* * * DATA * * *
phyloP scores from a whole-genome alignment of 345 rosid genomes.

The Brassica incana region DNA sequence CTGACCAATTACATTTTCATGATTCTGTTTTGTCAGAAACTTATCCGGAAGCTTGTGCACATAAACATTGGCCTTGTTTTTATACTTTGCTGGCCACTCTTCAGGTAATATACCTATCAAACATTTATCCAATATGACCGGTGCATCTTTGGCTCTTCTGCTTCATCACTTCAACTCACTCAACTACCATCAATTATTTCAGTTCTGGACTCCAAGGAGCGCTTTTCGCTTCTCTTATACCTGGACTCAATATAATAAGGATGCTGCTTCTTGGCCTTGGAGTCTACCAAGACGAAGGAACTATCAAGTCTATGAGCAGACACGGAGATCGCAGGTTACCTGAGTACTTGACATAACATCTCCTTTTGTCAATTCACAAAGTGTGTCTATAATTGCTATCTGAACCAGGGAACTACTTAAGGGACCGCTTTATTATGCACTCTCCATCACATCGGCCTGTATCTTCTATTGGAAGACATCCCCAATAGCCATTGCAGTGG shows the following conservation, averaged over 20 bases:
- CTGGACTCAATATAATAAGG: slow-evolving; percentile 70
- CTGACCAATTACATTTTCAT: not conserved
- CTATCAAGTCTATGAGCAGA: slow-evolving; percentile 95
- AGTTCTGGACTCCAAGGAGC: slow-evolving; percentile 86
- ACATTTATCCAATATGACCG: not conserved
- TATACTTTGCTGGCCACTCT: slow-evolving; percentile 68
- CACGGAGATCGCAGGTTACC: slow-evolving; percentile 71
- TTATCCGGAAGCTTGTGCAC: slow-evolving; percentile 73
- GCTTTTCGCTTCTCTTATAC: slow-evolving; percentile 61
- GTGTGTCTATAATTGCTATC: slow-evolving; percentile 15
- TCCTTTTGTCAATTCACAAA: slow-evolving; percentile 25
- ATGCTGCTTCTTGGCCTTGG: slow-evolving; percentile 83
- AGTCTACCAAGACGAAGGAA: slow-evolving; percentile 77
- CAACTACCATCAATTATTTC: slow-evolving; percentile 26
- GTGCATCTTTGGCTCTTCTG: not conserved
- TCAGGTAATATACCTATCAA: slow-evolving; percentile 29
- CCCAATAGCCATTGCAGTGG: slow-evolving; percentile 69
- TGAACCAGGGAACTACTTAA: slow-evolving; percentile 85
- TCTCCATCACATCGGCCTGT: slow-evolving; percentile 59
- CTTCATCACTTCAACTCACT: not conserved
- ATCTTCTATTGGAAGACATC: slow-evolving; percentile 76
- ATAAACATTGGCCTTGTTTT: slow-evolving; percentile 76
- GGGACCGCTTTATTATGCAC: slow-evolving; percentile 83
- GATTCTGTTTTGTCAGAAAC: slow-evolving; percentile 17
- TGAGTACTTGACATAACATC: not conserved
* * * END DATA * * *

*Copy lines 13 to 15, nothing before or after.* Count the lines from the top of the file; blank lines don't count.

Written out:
- TCCTTTTGTCAATTCACAAA: slow-evolving; percentile 25
- ATGCTGCTTCTTGGCCTTGG: slow-evolving; percentile 83
- AGTCTACCAAGACGAAGGAA: slow-evolving; percentile 77